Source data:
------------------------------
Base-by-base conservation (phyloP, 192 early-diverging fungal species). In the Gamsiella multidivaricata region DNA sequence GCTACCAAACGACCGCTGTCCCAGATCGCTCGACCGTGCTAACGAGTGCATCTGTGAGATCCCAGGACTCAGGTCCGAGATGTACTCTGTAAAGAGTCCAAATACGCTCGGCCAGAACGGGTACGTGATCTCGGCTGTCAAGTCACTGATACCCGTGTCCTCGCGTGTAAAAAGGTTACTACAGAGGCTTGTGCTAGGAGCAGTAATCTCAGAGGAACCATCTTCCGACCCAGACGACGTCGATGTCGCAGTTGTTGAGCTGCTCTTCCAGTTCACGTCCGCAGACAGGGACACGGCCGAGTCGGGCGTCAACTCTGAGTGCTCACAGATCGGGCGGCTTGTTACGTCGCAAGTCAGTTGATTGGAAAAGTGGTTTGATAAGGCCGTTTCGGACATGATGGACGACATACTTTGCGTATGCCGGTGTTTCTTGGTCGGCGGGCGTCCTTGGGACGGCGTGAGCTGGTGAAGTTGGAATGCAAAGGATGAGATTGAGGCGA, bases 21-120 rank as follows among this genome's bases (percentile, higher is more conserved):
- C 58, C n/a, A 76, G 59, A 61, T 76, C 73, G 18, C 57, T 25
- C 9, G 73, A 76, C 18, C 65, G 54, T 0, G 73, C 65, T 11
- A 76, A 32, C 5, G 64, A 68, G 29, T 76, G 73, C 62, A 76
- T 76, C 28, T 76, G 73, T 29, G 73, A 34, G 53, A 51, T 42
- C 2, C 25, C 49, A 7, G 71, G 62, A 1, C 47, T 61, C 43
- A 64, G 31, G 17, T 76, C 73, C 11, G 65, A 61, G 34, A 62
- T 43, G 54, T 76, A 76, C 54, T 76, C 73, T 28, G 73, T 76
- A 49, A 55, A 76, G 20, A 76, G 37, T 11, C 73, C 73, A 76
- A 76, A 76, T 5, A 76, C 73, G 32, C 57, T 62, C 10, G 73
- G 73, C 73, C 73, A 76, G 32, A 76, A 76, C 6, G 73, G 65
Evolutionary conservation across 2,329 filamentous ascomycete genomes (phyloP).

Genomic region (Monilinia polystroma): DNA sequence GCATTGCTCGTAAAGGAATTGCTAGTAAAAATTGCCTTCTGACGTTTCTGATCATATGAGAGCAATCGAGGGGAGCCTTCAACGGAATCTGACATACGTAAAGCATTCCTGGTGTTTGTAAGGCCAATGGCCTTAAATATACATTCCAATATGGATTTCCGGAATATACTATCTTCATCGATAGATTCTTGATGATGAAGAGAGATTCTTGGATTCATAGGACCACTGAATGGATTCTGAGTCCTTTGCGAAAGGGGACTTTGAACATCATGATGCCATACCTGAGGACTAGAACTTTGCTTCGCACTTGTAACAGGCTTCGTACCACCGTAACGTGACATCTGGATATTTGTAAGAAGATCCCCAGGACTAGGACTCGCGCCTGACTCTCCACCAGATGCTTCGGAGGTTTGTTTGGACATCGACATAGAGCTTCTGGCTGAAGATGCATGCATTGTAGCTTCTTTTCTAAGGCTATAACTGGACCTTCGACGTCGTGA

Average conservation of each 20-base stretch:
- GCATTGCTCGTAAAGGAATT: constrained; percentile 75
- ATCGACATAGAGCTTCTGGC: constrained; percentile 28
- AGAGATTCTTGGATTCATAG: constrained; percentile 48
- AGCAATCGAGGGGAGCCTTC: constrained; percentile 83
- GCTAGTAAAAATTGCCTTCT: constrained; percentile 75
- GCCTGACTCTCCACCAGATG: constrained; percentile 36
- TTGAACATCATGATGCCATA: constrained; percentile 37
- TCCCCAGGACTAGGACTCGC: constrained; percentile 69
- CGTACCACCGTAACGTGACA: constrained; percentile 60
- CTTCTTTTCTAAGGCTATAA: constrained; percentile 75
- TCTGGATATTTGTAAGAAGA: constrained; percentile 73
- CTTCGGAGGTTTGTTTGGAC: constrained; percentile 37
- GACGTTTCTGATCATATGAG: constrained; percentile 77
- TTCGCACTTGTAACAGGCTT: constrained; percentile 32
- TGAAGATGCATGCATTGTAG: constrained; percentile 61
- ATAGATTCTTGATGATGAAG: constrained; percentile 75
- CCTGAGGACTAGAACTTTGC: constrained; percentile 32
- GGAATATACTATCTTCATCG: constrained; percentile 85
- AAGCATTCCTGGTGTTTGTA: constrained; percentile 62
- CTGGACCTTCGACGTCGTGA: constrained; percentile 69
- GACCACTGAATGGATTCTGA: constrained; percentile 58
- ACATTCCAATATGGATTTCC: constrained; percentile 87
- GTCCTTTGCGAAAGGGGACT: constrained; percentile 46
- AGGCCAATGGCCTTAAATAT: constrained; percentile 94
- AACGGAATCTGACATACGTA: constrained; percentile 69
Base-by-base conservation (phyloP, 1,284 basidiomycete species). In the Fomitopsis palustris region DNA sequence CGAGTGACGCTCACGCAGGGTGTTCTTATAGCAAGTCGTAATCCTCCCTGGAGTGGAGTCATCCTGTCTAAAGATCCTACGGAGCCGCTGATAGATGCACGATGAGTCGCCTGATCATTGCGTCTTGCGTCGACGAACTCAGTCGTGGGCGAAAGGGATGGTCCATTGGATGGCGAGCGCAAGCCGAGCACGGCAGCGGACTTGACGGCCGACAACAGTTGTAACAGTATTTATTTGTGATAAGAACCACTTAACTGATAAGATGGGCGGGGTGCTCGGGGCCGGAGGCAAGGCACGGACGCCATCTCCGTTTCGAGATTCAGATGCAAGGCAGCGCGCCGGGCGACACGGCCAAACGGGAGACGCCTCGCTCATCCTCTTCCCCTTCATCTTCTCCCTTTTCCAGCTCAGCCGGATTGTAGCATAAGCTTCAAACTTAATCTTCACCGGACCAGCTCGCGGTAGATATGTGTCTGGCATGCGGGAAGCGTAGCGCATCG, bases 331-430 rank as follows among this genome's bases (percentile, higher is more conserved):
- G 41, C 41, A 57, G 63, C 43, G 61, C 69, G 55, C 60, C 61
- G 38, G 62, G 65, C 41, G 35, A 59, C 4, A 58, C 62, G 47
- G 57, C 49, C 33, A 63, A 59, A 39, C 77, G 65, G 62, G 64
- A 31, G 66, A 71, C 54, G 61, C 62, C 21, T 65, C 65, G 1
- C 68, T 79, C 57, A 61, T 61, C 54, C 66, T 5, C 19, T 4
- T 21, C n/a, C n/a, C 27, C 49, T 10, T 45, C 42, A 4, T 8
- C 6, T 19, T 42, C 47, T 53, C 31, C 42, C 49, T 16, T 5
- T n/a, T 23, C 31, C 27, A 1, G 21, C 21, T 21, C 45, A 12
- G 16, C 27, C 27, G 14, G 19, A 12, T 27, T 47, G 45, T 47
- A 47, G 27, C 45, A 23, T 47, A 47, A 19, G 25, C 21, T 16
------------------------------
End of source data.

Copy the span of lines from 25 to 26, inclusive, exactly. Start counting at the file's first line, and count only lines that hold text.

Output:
- TCTGGATATTTGTAAGAAGA: constrained; percentile 73
- CTTCGGAGGTTTGTTTGGAC: constrained; percentile 37